NLC calls on the federal government to enact legislation to level the playing-field between e-commerce and brick-and-mortar retailers by giving state and local governments the authority to collect sales taxes on remote sales.
If you haven't already done so, it is not too late to let your Senators know you support the Marketplace Fairness Act, so they return to Washington on Monday, May 6, ready to vote YES!
Last week, the Marketplace Fairness Act advanced in the Senate by clearing its fourth procedural hurdle this year. Following last Thursday's cloture vote, the Senate adjourned for a one week recess and will return for final consideration of the bill on Monday, May 6 at 5:30 p.m.
NLC encourages you to please thank those who voted to end debate and ask for their continued support. The bill's supporters need to know you appreciate their votes to level the playing field for Main Street businesses and to allow local governments the opportunity to collect taxes owed. In addition, as some of those who voted against the motion to end debate may have done so for process reasons and not because they disagree with the bill's substance, it is good to ask every Senator for their support.
The Marketplace Fairness Act is one of NLC's top legislative priorities. It allows local governments to collect sales taxes on online and remote sales that already are owed. It does not create any new tax or increase any existing tax; it simply provides for the enforcement of state and local governments' authority. Additionally, the legislation aims to level the playing field between traditional brick and mortar retailers who are required to collect sales taxes at the time of purchase and the online retailers who are not.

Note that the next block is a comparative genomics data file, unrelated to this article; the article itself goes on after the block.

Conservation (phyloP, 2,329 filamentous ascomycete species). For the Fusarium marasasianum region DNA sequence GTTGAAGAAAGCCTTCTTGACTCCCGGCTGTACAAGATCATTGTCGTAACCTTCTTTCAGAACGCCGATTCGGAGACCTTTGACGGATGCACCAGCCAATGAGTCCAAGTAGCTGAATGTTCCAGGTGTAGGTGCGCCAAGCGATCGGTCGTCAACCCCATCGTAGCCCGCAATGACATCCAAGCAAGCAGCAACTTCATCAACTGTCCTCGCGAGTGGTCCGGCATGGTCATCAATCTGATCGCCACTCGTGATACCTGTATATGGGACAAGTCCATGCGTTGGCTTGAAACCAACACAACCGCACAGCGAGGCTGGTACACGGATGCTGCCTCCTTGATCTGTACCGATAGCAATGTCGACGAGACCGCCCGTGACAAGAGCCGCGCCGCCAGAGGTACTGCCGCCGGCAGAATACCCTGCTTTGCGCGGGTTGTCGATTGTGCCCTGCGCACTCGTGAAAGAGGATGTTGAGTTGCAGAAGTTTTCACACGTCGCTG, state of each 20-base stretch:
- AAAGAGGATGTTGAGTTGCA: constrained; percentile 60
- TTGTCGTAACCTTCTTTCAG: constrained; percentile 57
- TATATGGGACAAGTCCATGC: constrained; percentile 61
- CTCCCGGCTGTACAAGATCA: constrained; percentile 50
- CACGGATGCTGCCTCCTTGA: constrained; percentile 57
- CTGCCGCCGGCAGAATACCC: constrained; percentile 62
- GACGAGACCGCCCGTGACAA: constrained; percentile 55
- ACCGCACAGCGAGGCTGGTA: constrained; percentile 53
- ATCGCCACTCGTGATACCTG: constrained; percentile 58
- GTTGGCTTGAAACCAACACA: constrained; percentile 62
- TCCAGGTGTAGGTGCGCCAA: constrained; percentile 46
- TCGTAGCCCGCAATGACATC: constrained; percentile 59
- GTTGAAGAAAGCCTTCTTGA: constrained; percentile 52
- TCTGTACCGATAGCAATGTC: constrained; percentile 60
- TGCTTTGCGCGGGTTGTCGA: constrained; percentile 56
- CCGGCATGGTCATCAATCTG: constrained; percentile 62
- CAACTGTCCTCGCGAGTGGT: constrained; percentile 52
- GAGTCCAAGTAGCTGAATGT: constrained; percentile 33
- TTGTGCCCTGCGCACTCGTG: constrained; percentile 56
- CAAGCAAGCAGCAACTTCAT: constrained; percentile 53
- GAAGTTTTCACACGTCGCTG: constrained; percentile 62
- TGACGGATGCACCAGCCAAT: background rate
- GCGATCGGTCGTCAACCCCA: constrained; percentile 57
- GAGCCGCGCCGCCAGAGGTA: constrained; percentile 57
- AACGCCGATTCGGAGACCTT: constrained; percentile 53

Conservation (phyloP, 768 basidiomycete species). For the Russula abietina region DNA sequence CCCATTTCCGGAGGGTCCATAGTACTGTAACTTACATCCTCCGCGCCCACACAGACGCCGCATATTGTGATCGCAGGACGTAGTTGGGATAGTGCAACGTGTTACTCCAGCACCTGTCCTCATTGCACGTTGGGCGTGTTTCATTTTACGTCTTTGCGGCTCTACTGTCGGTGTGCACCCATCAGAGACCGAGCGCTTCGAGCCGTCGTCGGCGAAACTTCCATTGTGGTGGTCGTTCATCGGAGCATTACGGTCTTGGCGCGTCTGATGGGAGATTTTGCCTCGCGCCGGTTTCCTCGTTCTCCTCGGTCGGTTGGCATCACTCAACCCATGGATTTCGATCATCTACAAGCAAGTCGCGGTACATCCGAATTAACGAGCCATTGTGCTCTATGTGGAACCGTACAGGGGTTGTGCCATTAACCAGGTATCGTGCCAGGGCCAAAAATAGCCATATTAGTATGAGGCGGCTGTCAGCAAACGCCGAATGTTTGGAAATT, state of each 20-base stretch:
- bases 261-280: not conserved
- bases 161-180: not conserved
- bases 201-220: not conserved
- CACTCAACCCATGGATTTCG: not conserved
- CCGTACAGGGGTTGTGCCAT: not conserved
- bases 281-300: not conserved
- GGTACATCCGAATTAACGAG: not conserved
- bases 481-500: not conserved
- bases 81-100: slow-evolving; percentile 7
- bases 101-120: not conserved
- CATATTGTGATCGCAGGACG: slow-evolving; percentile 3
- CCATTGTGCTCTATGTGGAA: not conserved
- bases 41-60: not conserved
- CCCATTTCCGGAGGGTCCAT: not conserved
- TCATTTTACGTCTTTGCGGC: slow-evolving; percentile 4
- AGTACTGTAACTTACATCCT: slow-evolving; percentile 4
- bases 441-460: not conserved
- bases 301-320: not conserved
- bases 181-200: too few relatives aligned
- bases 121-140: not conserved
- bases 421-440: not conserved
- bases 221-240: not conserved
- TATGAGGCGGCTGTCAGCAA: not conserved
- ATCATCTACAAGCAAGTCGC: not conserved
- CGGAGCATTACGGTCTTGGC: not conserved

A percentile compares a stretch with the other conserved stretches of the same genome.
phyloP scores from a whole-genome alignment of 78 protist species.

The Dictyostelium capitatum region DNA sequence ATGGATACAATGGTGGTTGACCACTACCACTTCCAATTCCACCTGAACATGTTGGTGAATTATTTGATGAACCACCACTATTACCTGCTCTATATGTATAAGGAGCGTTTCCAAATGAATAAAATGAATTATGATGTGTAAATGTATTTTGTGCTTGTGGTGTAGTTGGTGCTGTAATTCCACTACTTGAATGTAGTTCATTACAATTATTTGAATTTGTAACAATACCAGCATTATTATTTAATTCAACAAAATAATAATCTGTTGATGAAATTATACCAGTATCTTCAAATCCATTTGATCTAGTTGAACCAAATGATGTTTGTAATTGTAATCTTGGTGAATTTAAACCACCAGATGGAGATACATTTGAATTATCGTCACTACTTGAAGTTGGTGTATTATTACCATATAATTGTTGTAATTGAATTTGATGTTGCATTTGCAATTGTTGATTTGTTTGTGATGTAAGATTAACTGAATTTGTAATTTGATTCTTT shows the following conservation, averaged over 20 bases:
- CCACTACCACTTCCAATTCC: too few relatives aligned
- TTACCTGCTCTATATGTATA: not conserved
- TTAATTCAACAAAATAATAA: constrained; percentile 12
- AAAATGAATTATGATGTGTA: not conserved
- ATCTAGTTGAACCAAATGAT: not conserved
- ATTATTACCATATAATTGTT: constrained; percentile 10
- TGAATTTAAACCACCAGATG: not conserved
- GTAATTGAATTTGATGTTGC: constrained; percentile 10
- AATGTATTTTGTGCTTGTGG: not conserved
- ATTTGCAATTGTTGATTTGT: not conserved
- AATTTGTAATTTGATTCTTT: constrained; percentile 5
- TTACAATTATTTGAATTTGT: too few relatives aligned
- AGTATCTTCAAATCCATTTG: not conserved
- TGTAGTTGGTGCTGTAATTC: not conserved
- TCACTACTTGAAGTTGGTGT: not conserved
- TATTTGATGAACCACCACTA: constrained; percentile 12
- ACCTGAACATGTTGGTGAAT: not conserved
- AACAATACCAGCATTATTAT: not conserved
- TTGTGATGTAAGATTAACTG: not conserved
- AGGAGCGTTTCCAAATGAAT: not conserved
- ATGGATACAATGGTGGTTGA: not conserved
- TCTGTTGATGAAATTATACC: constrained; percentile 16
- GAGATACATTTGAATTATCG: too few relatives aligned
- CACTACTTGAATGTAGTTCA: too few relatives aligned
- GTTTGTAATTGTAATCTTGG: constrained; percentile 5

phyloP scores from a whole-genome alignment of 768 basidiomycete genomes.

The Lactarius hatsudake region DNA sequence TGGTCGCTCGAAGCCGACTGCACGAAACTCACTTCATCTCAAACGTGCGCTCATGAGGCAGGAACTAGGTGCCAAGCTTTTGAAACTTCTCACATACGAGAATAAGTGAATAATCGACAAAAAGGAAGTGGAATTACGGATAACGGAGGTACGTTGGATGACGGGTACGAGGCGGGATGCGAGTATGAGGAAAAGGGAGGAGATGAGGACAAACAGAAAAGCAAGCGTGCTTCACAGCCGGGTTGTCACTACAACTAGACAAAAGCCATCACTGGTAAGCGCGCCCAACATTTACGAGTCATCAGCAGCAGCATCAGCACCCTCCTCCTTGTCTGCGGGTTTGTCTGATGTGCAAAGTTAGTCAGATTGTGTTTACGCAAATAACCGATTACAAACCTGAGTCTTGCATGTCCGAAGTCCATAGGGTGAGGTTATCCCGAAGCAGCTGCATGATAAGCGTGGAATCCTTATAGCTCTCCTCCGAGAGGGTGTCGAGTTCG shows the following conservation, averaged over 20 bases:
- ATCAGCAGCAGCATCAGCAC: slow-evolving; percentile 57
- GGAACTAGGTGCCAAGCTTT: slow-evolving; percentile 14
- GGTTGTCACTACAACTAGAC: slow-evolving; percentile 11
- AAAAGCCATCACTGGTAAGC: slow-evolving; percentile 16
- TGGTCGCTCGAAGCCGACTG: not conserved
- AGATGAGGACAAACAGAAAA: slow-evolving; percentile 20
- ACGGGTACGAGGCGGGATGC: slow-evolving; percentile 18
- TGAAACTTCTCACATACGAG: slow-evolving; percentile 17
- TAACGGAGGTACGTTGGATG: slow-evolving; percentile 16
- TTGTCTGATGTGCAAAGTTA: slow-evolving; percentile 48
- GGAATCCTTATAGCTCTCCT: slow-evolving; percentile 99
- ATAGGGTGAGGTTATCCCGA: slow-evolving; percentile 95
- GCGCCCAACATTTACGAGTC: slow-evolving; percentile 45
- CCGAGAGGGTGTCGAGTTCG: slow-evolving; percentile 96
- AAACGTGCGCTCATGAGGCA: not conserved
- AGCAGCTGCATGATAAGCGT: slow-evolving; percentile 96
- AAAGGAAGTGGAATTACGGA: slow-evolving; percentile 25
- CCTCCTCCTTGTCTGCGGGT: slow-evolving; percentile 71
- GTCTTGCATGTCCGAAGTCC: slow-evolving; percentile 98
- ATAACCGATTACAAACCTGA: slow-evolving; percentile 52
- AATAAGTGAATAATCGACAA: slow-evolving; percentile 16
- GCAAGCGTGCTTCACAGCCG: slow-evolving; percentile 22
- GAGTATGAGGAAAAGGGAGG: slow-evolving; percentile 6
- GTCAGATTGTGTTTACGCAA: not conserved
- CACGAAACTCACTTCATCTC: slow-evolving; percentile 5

In recent years, Main Street retailers have become local showcases for remote purchases by customers who believe they get a discount by not paying sales tax. On the contrary, these consumers are required to pay the applicable sales tax for their online purchases. While the brick-and-mortar retailer collects the sales tax at the time of purchase in a store, right now the responsibility shifts to the internet customer who is supposed to pay the sales tax when filing their annual state tax returns. However, most taxpayers are not aware of this responsibility and state and localities do not have the resources to enforce payment. This puts main street retailers at a five to ten percent competitive price disadvantage to remote sellers. Congress should provide state and local governments the option to collect the sales tax already owed under current law.
Legislative Priority: End the Online Sales Tax 'Break'
One-page issue brief outlining NLC's legislative position on leveling the playing field for hometown retailers, key messages to Congress and the Administration.